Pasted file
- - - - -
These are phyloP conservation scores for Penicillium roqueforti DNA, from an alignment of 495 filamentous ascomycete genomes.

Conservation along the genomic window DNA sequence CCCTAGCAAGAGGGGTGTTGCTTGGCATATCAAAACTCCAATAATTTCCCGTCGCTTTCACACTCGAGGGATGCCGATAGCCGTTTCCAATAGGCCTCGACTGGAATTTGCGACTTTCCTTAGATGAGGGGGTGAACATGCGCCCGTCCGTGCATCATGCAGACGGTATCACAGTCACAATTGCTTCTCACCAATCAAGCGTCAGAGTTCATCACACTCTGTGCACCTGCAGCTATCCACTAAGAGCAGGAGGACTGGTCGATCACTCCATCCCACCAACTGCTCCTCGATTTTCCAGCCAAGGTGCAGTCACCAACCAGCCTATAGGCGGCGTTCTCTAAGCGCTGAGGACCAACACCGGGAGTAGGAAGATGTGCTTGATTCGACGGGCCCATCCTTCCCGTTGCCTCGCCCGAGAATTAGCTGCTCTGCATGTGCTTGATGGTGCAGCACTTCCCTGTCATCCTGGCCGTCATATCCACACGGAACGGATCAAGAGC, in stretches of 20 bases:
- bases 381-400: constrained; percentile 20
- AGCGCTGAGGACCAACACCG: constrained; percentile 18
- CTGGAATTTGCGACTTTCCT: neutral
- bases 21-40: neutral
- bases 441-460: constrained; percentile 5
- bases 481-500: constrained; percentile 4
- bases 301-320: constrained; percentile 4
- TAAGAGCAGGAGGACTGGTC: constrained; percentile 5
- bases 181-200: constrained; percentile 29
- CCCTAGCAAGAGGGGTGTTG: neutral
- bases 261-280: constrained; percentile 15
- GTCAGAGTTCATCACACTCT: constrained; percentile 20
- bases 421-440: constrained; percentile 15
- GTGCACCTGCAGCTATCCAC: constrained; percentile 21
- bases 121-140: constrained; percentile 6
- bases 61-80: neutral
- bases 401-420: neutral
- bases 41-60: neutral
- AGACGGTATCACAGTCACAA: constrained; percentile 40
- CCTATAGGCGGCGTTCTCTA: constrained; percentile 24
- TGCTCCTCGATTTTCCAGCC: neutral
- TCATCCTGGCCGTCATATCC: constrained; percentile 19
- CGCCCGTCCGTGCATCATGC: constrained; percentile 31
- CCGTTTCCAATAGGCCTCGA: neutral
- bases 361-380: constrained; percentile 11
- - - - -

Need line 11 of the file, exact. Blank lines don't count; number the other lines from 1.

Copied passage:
- bases 181-200: constrained; percentile 29